Revisiting History: Cornwallis Junior High

This summer in Halifax has become a time of soul-searching with the stripping from a local junior high school of the name Edward Cornwallis, founding father of the city. Today, we explore the debate that has Haligonians asking exactly what Cornwallis represents and whether he should still be remembered proudly.

Today's guest host was Mike Finnerty.

Part One of The Current


It's Wednesday July 6th.

Yesterday, Prince William joined a game of street hockey in Yellowknife.

And, to give the Prince a true sense of the game, Canucks fans then trashed the place.

This is The Current.

Revisiting History: Cornwallis Junior High - Tim Bousquet

The decision's been made, but the debate hasn't died down -- People in Halifax are divided over the renaming of a local junior high school. The school was named after Edward Cornwallis, a British Lieutenant General, who planted the Union flag on Maritime soil in 1749. He was venerated a founding father of Halifax, his name attached to parks, squares, financial centres and schools.

But to the First Nations Mi'kmaq people, Cornwallis was cruel, vile even: in the name of the British King he issued a scalp proclamation, offering 10 guineas bounty for the scalp of each Mi'kmaq, or Savage as the proclamation read.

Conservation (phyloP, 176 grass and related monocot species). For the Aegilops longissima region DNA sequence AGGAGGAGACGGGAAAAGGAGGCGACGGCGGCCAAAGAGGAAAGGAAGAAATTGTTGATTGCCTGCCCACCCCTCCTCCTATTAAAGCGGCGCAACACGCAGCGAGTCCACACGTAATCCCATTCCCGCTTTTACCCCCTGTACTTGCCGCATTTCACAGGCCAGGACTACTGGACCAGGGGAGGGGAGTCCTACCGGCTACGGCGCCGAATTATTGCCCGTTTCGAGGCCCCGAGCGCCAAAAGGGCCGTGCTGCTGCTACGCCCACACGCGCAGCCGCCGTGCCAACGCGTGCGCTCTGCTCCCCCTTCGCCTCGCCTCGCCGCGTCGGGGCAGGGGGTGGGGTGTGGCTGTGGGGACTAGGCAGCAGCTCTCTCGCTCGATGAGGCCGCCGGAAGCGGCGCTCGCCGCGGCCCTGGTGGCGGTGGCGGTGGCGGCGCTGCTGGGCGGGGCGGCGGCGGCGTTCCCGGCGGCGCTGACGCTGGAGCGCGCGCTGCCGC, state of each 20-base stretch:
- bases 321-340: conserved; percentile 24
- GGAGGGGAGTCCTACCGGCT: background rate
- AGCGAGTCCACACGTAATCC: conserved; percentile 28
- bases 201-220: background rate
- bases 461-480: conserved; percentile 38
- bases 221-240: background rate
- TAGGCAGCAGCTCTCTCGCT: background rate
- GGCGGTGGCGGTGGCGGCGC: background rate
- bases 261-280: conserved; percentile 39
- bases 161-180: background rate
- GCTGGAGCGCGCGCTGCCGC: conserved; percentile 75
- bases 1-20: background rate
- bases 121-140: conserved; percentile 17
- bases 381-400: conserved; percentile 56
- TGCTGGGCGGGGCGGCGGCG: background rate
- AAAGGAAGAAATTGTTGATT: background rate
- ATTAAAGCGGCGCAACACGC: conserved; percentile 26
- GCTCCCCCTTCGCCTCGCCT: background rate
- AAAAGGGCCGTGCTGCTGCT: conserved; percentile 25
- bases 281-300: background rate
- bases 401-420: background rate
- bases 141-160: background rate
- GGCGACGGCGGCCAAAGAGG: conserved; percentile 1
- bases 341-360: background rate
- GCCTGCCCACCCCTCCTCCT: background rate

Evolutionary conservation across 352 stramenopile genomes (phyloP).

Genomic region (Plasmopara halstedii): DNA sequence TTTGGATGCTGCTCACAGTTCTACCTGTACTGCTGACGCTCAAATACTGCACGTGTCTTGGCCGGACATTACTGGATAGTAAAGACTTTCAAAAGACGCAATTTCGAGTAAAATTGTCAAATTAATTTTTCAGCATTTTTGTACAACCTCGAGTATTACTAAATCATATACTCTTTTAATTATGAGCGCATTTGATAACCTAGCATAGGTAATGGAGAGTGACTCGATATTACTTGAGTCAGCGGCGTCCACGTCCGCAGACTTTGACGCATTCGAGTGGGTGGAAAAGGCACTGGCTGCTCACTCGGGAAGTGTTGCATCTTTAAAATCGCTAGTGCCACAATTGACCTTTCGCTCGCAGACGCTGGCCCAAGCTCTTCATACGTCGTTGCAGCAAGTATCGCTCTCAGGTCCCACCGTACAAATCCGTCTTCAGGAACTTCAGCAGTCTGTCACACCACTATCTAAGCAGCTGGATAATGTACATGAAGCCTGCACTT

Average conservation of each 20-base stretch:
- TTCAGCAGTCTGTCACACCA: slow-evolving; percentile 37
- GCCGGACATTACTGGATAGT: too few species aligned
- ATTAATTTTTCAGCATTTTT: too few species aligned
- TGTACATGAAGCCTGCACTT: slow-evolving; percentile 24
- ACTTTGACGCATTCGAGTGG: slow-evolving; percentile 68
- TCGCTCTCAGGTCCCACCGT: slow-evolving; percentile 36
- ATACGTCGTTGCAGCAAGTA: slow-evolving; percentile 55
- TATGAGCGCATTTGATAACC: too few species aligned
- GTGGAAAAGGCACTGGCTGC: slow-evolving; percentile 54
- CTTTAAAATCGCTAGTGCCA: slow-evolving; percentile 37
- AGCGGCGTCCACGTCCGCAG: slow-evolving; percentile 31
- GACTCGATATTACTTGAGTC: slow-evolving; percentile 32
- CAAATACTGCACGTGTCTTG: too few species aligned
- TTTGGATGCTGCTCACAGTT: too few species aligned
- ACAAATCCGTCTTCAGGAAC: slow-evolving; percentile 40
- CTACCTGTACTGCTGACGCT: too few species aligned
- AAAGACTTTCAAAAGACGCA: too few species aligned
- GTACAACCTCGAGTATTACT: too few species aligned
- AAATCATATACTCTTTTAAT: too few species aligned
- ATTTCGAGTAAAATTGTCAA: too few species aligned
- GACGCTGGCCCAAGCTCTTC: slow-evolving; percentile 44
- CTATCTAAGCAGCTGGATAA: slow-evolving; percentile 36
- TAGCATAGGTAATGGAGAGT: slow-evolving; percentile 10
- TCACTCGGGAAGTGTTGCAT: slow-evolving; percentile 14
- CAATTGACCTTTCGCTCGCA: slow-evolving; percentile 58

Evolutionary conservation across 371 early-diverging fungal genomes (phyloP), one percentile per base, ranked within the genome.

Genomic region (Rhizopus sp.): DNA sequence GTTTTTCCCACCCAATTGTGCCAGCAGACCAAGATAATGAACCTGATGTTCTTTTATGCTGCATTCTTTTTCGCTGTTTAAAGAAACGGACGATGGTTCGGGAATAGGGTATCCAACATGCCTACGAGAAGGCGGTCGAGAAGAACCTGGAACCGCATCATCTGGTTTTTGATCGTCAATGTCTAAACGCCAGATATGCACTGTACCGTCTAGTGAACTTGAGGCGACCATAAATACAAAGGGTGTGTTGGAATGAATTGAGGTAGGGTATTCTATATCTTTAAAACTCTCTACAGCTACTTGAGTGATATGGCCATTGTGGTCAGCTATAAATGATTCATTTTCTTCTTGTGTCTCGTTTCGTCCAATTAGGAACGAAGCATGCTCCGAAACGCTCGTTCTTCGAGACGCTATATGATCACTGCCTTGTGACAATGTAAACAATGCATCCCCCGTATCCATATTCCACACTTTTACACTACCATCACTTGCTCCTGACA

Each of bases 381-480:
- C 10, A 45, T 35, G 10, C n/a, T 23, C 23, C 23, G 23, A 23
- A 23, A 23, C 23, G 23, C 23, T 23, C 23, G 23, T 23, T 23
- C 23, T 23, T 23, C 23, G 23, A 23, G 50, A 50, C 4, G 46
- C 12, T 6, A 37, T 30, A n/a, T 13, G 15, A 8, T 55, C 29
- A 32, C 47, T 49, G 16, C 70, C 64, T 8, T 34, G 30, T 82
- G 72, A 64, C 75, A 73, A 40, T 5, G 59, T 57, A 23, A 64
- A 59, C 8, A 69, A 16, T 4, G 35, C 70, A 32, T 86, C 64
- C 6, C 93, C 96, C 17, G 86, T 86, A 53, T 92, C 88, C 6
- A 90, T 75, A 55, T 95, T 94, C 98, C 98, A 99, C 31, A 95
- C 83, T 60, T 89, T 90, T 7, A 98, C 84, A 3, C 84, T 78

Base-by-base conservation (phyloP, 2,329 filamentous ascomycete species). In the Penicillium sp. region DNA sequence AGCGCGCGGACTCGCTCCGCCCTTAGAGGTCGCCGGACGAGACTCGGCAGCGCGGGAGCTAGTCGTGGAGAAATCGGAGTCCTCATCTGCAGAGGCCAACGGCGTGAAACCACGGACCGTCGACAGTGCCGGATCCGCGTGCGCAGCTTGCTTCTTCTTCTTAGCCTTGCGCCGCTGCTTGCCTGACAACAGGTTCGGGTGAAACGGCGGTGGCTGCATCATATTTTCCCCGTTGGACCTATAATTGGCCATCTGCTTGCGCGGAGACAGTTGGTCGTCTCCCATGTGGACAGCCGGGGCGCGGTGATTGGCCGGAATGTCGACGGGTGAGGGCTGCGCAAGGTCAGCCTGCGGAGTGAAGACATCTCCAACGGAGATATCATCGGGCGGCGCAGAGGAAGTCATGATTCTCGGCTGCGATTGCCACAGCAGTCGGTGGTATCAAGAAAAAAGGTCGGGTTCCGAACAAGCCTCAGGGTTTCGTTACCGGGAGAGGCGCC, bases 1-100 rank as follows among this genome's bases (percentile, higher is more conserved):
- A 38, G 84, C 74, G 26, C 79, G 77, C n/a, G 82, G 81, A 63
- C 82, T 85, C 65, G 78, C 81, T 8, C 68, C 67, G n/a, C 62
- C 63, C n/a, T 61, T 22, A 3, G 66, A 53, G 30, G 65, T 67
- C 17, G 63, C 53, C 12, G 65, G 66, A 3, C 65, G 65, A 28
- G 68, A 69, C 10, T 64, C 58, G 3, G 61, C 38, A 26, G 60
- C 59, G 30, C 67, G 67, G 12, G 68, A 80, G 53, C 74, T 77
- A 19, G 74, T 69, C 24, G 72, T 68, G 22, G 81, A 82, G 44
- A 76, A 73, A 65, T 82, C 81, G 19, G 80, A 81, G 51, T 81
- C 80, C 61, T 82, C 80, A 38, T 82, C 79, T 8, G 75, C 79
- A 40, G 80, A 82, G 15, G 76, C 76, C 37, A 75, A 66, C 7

Two weeks ago, the local school board stripped the name Cornwallis from the school. It's something Mi'kmaq elder Daniel Paul had been pushing for since 1986. We aired a clip with what he told the CBC's As It Happens.

And when the vote was held at the Halifax Regional School Board, it was unanimous. We aired a clip with the voices of Kirk Arsenault, the Mi'kmaq representative on the Halifax Regional School Board, Daniel Paul, and city councillor Darren Fisher. And it seems not everyone thinks the name change is a good idea.

Tim Bousquet does - he's the news editor of The Coast, a weekly newspaper in Halifax, and this morning he was in our studio there.

Revisiting History: Cornwallis Junior High - Desmond Morton

Certainly, Edward Cornwallis's Scalp Proclamation is not the first bit of ugly Canadian history to come under scrutiny. But should we strip buildings and landmarks of the names of historical figures we find unsavoury?

Desmond Morton is a professor emeritus of history at McGill University. He joined us from Georgeville, in Quebec's Eastern Townships.

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